Asia-Pacific

China Drafts Rules for Carbon Emissions Trading Scheme

Companies will have to issue emissions reports, subject to strict disclosure and verification requirements, used to determine allowances.

China’s Ministry of Ecology and Environment (MEE) has drafted new rules for its planned national carbon emissions rights trading scheme.

“Carbon emission rights trading is a major institutional innovation that uses market mechanisms to control greenhouse gas emissions,” the MEE said.

In 2011, China launched a pilot carbon emissions trading programme in 7 provinces and cities, including Beijing. In December 2014, rules to regulate the construction of a new national carbon market were issued. The latest draft reflects efforts to update those rules.

The new draft rules also follow last week’s release of guiding opinions by five government agencies including the MEE, aimed at promoting climate investment and finance in China, including through the establishment of a carbon emissions trading market mechanism.

China plans to develop the nationwide emissions trading scheme in phases over the next five years.

Under the draft rules, companies will be required to issue ‘complete and accurate’ emissions reports, subject to strict information disclosure and verification requirements. Carbon emissions allowances will be allocated based on a methodology and standards determined by the MEE.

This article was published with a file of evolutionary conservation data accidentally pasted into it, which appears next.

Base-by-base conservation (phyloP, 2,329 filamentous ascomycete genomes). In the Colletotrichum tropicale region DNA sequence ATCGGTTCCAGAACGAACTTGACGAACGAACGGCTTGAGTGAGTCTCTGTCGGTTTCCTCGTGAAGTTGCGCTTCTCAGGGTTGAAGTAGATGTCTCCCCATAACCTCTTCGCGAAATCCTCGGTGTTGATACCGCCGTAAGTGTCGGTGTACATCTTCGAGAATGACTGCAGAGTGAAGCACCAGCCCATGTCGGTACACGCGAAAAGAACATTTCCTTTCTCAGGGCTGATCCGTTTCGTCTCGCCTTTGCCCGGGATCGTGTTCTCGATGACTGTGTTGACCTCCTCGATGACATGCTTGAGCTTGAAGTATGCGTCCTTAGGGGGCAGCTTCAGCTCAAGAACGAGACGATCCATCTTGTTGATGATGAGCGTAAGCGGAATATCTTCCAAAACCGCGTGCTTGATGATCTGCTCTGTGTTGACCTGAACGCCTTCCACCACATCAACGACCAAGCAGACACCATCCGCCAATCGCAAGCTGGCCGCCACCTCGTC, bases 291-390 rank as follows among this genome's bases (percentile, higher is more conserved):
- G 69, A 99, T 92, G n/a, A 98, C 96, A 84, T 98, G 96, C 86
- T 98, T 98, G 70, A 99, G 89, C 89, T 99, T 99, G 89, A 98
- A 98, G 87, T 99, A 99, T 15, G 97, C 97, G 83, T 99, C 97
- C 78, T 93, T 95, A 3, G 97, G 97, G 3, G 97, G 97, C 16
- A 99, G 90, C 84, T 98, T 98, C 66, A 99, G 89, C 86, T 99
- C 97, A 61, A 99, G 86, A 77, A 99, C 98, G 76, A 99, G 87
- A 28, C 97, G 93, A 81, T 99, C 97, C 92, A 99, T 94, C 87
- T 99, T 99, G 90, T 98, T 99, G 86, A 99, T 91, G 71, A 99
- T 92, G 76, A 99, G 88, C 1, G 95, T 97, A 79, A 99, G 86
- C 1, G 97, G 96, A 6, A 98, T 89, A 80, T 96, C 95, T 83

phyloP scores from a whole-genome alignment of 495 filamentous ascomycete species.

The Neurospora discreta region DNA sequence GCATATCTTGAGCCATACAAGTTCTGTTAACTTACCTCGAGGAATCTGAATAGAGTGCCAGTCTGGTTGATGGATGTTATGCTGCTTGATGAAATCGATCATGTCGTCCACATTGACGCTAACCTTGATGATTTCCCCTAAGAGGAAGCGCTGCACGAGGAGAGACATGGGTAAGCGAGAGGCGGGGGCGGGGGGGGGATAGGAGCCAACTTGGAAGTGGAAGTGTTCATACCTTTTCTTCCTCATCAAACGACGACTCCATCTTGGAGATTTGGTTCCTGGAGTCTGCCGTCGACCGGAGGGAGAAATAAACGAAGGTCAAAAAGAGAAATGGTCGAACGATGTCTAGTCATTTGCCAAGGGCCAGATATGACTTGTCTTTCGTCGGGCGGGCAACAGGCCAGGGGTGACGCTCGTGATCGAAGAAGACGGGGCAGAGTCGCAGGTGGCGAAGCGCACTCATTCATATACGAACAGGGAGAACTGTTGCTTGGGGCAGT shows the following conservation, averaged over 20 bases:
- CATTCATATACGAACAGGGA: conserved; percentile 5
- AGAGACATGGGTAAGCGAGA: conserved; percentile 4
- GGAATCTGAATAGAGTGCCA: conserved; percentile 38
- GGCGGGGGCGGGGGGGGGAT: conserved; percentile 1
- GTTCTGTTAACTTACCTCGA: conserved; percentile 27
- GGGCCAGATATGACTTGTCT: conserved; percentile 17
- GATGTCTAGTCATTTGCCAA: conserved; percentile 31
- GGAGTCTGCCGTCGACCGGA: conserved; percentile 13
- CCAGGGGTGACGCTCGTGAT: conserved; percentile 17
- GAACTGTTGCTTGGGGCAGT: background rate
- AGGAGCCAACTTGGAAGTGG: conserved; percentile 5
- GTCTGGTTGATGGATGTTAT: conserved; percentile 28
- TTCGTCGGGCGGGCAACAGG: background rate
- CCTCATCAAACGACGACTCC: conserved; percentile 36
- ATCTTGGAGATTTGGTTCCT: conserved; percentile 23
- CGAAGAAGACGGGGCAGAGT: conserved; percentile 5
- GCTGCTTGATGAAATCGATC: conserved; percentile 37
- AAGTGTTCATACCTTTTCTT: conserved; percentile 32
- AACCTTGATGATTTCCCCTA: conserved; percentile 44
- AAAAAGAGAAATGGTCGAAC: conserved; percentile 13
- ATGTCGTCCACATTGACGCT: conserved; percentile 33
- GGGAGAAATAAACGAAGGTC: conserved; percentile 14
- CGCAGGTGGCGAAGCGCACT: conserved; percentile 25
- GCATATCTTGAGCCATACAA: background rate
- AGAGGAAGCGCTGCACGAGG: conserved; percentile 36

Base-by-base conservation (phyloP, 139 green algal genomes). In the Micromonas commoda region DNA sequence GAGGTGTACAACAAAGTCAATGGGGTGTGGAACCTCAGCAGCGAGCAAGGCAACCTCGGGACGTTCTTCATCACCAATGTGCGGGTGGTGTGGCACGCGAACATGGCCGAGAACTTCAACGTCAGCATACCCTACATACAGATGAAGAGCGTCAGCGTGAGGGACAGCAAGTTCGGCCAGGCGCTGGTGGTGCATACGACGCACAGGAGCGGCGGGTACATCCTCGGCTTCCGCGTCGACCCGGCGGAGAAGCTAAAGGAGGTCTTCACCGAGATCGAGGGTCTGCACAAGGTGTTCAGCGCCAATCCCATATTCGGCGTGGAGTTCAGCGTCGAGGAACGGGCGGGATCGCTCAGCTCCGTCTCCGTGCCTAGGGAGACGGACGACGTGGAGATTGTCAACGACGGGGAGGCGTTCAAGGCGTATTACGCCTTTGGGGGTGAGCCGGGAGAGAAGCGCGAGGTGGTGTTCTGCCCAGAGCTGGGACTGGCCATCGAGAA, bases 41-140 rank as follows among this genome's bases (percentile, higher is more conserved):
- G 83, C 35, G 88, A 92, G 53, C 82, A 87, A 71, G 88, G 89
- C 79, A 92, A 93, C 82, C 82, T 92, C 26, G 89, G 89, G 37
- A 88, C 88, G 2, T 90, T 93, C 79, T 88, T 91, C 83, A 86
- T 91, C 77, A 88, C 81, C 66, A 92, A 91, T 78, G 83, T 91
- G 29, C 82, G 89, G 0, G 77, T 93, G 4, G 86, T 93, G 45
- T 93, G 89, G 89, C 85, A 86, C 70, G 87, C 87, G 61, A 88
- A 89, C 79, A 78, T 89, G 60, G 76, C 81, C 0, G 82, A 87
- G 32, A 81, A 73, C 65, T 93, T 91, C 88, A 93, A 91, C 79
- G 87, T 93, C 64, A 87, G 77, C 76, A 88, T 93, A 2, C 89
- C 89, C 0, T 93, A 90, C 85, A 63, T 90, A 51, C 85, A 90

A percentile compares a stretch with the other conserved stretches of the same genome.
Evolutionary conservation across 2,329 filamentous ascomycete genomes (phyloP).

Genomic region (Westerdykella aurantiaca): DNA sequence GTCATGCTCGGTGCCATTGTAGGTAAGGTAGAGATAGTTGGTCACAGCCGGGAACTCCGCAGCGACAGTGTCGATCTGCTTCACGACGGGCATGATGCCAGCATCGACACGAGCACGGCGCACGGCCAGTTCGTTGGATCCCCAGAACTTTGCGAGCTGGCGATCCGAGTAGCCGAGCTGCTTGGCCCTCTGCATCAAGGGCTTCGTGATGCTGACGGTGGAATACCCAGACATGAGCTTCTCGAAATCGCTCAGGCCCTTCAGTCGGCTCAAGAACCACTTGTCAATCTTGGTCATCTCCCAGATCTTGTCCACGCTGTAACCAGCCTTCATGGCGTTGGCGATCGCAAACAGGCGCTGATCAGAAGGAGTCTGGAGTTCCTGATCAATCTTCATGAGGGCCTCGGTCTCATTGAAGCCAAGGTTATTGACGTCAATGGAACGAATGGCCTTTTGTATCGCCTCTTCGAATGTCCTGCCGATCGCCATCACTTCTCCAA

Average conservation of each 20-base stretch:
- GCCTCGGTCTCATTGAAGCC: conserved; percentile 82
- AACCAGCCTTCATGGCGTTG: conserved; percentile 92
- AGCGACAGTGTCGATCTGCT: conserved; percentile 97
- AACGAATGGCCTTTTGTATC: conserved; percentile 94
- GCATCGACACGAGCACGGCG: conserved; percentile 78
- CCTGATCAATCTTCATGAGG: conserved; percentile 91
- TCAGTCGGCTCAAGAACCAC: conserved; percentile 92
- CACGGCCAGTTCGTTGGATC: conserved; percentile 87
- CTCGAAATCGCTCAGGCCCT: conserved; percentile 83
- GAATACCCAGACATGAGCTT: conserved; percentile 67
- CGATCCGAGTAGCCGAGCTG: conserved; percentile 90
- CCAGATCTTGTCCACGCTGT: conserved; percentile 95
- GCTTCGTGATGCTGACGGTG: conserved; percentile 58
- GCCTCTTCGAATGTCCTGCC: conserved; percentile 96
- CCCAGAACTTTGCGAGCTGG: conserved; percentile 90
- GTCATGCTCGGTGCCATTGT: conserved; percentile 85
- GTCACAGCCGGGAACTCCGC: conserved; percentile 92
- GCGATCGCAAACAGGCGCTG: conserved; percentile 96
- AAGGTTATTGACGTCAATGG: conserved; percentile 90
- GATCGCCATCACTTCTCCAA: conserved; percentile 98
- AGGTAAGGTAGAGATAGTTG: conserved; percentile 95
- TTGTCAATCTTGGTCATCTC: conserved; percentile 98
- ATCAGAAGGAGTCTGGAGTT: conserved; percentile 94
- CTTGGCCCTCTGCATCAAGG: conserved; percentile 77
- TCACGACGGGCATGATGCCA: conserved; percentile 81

Carbon emissions allowances will be recorded on a registration and settlement system, to be set up and operated by the MEE. This system will be used to record all information related to the holding, transfer, settlement, performance, and cancellation of national carbon emission rights, as well as for carbon emissions trading management and settlement.

Through the system, key emission units will be able to trade carbon emissions allowances and “other trading products” with financial institutions, other firms and individuals.

The draft rules specify fines up to CNY 30,000 that can be imposed for failures to actively produce emissions reports, providing false information, concealing information, or refusal to fulfill other obligations such as in relation to carbon allowance settlement.

The rules also provide for a mechanism for the use of emission reduction indicators to offset carbon emissions.

The rules, available here, are open for comment until 11 November.

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